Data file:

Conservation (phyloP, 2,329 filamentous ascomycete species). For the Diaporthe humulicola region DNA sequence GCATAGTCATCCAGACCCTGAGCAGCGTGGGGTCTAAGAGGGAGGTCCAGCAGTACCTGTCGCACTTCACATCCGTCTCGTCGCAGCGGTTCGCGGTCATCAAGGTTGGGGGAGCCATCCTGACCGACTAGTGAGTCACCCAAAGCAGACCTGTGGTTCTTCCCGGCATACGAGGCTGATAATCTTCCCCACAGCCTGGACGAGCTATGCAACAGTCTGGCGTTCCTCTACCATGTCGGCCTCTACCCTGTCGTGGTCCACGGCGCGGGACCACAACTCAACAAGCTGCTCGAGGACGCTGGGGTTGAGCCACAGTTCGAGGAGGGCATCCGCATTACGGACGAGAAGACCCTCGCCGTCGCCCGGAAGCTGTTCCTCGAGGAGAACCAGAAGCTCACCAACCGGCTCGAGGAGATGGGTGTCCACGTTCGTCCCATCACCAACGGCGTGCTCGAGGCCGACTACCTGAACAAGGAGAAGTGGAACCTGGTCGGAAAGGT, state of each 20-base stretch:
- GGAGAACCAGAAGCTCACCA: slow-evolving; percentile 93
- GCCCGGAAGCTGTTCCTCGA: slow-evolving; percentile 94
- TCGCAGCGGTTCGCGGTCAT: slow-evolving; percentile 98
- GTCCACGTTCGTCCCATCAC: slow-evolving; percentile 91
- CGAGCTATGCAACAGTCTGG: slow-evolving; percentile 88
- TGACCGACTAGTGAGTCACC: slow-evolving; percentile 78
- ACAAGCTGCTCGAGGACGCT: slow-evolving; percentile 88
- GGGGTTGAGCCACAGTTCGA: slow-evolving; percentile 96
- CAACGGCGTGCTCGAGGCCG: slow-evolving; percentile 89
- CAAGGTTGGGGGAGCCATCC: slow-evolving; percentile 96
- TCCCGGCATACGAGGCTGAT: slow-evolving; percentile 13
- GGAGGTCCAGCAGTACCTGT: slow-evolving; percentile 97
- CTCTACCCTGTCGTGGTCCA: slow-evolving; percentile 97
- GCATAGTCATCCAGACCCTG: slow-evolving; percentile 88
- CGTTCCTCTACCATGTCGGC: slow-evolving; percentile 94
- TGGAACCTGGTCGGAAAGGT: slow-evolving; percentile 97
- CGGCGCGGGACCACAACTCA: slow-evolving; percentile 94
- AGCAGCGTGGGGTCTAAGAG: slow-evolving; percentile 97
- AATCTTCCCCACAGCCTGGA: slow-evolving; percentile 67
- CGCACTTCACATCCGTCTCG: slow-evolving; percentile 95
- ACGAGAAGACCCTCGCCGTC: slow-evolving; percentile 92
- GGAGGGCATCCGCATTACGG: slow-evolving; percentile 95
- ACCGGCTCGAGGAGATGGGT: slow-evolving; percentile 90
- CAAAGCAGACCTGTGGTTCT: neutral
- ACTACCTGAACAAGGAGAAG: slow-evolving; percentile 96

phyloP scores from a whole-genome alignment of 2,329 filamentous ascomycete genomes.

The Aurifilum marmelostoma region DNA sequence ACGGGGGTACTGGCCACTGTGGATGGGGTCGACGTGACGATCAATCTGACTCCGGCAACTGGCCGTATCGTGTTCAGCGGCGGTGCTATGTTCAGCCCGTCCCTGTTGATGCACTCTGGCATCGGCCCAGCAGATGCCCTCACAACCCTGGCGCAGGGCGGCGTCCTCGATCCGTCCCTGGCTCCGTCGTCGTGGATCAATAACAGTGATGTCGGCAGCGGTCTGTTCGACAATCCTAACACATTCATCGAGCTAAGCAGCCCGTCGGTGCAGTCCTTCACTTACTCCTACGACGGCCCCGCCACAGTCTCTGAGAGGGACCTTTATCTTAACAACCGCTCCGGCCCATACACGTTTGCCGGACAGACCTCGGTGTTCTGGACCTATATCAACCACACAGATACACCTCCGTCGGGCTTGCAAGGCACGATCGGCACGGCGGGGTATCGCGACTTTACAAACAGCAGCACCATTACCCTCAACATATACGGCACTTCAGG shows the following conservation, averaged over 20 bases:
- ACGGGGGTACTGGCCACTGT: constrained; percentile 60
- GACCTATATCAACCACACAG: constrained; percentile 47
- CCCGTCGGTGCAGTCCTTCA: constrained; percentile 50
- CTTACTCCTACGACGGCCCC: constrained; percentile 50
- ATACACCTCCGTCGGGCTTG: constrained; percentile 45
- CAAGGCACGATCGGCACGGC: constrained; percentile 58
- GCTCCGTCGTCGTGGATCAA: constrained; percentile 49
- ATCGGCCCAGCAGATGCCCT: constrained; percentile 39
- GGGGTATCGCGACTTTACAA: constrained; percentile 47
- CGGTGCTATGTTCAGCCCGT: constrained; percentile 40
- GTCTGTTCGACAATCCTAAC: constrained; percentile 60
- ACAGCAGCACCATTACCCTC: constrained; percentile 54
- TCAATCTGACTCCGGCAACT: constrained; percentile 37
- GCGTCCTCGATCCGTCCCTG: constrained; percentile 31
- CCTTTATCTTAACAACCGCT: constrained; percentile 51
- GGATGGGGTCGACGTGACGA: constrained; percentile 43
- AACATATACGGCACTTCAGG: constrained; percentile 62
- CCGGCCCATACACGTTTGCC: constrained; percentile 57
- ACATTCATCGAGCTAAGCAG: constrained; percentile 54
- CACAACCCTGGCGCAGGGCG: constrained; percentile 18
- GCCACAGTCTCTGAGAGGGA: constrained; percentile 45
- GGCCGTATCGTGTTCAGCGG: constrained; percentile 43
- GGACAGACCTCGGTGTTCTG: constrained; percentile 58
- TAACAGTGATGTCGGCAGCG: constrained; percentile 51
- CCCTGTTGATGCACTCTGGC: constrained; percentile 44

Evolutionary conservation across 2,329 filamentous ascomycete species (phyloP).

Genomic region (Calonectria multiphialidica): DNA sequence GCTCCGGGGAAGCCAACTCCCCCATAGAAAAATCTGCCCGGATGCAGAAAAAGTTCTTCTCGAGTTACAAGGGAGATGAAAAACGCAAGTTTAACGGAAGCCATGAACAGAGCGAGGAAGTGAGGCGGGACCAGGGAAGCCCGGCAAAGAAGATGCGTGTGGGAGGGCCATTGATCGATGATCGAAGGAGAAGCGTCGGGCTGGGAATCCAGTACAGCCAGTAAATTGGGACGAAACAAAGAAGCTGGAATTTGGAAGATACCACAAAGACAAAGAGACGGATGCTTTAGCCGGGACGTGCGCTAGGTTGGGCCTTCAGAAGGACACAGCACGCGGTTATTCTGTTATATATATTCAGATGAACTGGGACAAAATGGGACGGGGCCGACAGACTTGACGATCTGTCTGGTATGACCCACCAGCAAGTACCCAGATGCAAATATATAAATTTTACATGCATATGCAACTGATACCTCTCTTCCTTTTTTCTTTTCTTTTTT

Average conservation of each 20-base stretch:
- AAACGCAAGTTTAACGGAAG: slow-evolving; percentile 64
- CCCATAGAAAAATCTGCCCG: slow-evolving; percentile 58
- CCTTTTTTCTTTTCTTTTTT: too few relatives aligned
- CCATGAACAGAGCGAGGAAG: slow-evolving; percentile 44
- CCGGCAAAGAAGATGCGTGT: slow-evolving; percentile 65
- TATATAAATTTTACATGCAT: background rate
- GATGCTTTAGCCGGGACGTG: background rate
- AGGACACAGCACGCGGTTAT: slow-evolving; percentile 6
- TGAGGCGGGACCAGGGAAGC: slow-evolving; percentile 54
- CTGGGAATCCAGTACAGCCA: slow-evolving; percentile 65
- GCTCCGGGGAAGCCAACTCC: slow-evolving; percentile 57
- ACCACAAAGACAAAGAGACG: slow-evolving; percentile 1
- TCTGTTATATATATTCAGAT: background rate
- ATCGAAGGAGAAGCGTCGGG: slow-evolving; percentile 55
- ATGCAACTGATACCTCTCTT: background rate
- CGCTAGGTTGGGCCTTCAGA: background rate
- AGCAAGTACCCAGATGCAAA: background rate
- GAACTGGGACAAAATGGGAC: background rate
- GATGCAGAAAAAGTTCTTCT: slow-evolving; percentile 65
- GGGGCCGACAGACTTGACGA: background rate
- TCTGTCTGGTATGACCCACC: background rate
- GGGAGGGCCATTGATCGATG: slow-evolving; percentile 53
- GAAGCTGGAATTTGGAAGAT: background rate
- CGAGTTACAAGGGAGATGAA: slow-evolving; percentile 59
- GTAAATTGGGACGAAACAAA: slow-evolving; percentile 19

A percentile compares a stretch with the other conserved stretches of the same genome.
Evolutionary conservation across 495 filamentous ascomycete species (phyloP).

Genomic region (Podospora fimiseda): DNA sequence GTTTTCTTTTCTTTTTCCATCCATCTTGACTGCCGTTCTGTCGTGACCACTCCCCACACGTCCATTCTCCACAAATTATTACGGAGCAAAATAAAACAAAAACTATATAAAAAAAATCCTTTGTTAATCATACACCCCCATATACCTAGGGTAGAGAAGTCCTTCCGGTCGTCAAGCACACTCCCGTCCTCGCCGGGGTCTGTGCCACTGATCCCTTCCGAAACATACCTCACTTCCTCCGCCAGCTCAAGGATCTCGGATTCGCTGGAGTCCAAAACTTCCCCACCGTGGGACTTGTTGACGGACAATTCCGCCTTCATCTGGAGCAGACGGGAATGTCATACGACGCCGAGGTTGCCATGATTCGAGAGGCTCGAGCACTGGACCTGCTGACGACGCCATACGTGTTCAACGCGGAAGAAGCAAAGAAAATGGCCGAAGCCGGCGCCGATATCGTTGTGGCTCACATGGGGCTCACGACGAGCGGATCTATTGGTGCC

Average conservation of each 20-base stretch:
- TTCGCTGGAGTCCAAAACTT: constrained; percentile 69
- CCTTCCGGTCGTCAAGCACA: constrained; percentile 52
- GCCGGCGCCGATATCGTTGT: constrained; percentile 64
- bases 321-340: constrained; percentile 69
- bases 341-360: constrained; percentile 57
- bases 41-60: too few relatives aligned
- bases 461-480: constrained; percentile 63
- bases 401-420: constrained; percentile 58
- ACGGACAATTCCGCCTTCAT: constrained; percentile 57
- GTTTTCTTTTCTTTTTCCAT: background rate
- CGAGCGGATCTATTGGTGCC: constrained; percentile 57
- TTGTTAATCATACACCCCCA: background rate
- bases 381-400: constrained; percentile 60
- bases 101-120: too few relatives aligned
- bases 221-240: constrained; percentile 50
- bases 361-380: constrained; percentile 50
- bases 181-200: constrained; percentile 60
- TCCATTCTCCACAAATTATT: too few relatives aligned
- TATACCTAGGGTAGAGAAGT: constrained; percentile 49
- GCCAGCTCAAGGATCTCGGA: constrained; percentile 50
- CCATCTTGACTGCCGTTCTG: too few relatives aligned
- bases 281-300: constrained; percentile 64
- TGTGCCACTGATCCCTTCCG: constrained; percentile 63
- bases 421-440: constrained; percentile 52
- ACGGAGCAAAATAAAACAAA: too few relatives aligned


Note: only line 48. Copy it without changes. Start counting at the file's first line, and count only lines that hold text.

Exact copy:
- CACAACCCTGGCGCAGGGCG: constrained; percentile 18